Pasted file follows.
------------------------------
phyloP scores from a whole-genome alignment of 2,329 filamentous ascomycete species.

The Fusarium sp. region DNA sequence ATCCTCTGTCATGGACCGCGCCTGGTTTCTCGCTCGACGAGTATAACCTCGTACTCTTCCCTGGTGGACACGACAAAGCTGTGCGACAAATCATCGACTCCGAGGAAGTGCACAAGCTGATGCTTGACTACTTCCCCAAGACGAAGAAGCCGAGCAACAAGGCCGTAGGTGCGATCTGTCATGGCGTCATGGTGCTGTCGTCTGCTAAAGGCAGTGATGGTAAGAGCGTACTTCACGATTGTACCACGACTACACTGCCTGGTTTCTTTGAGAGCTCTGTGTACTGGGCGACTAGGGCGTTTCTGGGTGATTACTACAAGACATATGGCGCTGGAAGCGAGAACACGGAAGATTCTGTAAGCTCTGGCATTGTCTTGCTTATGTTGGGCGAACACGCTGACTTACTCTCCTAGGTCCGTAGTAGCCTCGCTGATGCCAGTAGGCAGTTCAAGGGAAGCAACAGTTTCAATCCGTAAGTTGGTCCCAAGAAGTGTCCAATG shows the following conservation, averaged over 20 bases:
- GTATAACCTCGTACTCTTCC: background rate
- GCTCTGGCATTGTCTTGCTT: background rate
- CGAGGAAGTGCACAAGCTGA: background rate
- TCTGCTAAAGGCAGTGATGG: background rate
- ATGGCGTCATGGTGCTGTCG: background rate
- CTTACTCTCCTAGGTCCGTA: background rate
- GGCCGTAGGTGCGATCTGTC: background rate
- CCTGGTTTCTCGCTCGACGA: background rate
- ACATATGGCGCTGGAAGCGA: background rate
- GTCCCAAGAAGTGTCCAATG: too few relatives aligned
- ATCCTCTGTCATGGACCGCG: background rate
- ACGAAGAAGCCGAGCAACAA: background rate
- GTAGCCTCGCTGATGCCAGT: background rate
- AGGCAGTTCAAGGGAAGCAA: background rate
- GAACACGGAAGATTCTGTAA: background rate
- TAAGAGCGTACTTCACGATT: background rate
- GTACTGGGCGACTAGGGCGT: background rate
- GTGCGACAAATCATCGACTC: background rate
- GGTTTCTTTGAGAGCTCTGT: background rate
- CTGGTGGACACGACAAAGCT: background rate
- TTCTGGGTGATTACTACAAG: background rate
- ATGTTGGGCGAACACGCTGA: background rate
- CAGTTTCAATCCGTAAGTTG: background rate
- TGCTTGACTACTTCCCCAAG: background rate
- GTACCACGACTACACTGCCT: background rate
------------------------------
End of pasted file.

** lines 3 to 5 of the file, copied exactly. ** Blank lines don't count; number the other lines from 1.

- GTATAACCTCGTACTCTTCC: background rate
- GCTCTGGCATTGTCTTGCTT: background rate
- CGAGGAAGTGCACAAGCTGA: background rate